If you haven’t seen this nonsense, check it out. I’m not going to embed it because it’s nonsense. I should mention that I’m aware Lou Dobbs is more of a commentator than a journalist. I didn’t hold him to any journalistic standards in my lesson.
Archive for February, 2012
To be clear: There were a lot of incredibly valid reasons not to vote for Bob Dole in 1996. His age should not have been one of those reasons, but I was 15 and a total ageist. God bless my parents for putting up with me.
Sad news: Jan Berenstain passed away yesterday. I recently wrote about one of Jan and her husband’s earlier collaborations, a bawdy comic collection titled Office Lover Boy. She and Stan were a big part of my childhood and she will be missed.
You may remember that a week ago, we left off my journalism class talking about bias. If you don’t, the handy link will deliver you to that strip.
Also, I should mention that I took the spine of this lesson from Ms. Judy Bolton and her “Coping with Bias” lesson posted on HSJ.org. HSJ has been an invaluable resource to me this year and I really wanted to shout it out.
First off… Elliot came to visit me on Thursday and he wrote his name. Cute, right?
Today we’re looking at Still a Few Bugs in the System: A Doonesbury Book by G.B. Trudeau, published by Holt, Rhinehart, and Wilson in 1972. Original cover price was $2.95. This is the first in the original series of Doonesbury trade paperbacks; the comic would be collected in smaller books like this until sometime in the late 1980’s when the strip would switch to what was a more traditional format for the time.
You may have noticed this week was the first in about a month and a half that did not zero in with laserlike focus on my journalism class. I decided to take a slight detour because of the abbreviated nature of the week and my excitement/depression over my mustache. Rest assured, we’ll be right back to where we left off this coming Monday.
I don’t pretend the comic strip has much momentum in regards to storytelling or content, but it may please some of you to know that I’m planning my first print edition this summer, to collect all the comics in this second half of the school year.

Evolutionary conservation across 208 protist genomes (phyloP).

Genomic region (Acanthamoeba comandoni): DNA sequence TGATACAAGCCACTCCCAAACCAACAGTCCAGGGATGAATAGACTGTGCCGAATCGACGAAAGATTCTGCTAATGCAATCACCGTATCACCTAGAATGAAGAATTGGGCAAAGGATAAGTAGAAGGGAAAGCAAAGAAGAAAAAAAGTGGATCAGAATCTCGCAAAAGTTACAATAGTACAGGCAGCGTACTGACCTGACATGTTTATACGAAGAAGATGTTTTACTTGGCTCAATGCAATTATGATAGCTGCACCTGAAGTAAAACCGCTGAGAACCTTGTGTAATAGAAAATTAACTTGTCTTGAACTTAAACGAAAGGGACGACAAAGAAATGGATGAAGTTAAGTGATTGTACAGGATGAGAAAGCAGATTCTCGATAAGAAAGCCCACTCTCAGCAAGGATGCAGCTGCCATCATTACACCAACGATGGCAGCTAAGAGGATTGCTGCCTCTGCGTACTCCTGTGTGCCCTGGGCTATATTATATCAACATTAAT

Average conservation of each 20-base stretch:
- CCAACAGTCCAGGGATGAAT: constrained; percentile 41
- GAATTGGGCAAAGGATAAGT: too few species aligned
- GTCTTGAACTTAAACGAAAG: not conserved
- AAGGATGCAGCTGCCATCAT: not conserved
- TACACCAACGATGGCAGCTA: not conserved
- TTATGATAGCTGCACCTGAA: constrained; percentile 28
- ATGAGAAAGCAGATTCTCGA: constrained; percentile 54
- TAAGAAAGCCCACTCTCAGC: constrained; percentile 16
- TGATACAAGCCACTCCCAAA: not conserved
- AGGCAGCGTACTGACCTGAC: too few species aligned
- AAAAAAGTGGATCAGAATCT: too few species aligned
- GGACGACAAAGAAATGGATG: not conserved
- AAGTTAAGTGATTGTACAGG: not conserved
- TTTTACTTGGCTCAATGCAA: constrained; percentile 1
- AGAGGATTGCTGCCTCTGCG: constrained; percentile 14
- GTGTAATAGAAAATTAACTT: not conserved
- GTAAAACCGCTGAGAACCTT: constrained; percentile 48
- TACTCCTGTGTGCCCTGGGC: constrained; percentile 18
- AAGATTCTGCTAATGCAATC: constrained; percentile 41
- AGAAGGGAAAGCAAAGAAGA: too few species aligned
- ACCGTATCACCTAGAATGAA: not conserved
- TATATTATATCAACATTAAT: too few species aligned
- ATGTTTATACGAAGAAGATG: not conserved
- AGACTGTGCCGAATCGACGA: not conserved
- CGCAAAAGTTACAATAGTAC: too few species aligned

At any rate: onwards and upwards.
Quick reminder/plea: I’m a little under $300 dollars away from having this DonorsChoose project funded. If you’ve enjoyed the comic at all and are interested in helping my classroom out… well, now you have a way. Use the checkout code ZONKER and your donation will be matched. I only need to get about $15o dollars pledged to get all those cool new graphic novels for my students. Help if you can… there are only 3 days left!
Hastings seems mainly to traffic in books and movies, but they also sell a variety of video games and toys. I have a Wii and it doesn’t get played all that much. A lot of the male students and faculty at my school are obsessive about their video game playing but I never got the bug. I enjoy playing my old games quite a bit, but even when I got the Wii, I couldn’t quite get a grasp on any game made after 1997. Even those I do enjoy (New Super Mario Bros, Epic Mickey) are firmly rooted in the traditions of the earlier games I enjoyed.
Case in point, this past week I bought Batman: The Brave and the Bold from Hastings for like $8 bucks.
It’s a slick side-scolling, beat ’em up game like Double Dragon with some very nice animation and (as far as I’ve played, which isn’t far) some decent writing well in step with the cartoon on which its’ based. A more skilled video game player would likely scoff at my choice but I’m not looking for an immersive video game experience. I want something I can play for half an hour and then turn off.
From the “I Found This Unintentionally Funny” Department:
Bully, a new documentary from The Weinstein Company, focuses on the epidemic of bullying (of course it does). The movie was filmed in high schools across America and was designed in part to be used as a teaching tool for students of that age.
Bully has received an R rating from the MPAA for the excessive use of profanity captured by the documentary filmmakers. Let me be clear: the profanity used by young people in our middle and high schools is too excessive for the Motion Picture Association of America.
I find this to be absolutely instep with what I hear in my school’s hallways everyday. Kids feel freer about cussing today than I know I felt when I was in high school. Full confession: I was often made fun of by my friends for NOT cursing, as they found my restraint odd. I can stand outside my classroom on any given morning and hear “the F bomb” dropped at least half a dozen time in casual conversation…. and this is casual conversation in front of a supposed authority figure!
…at any rate, Harvey Weinstein is appealing the decision and I’m interested to see what becomes of of Bully.
I know the facial hair thing is a little weird, given how I normally draw my beard as just a random zig-zag line. I will also ask that, starting next week, you just forget about my mustache. I shaved it off immediately after making a splash with my “asshole movie producer” character during the students’ presentations.
I guess I could have said this yesterday, but that “character” I do is basically Irwin Mainway, the shady businessman character Dan Aykroyd played on Saturday Night Live. You can see why I’d want a mustache for that, right? Right?
Would you like to se some of the Romeo & Juliet posters from this year’s 9th graders? Check behind the cut.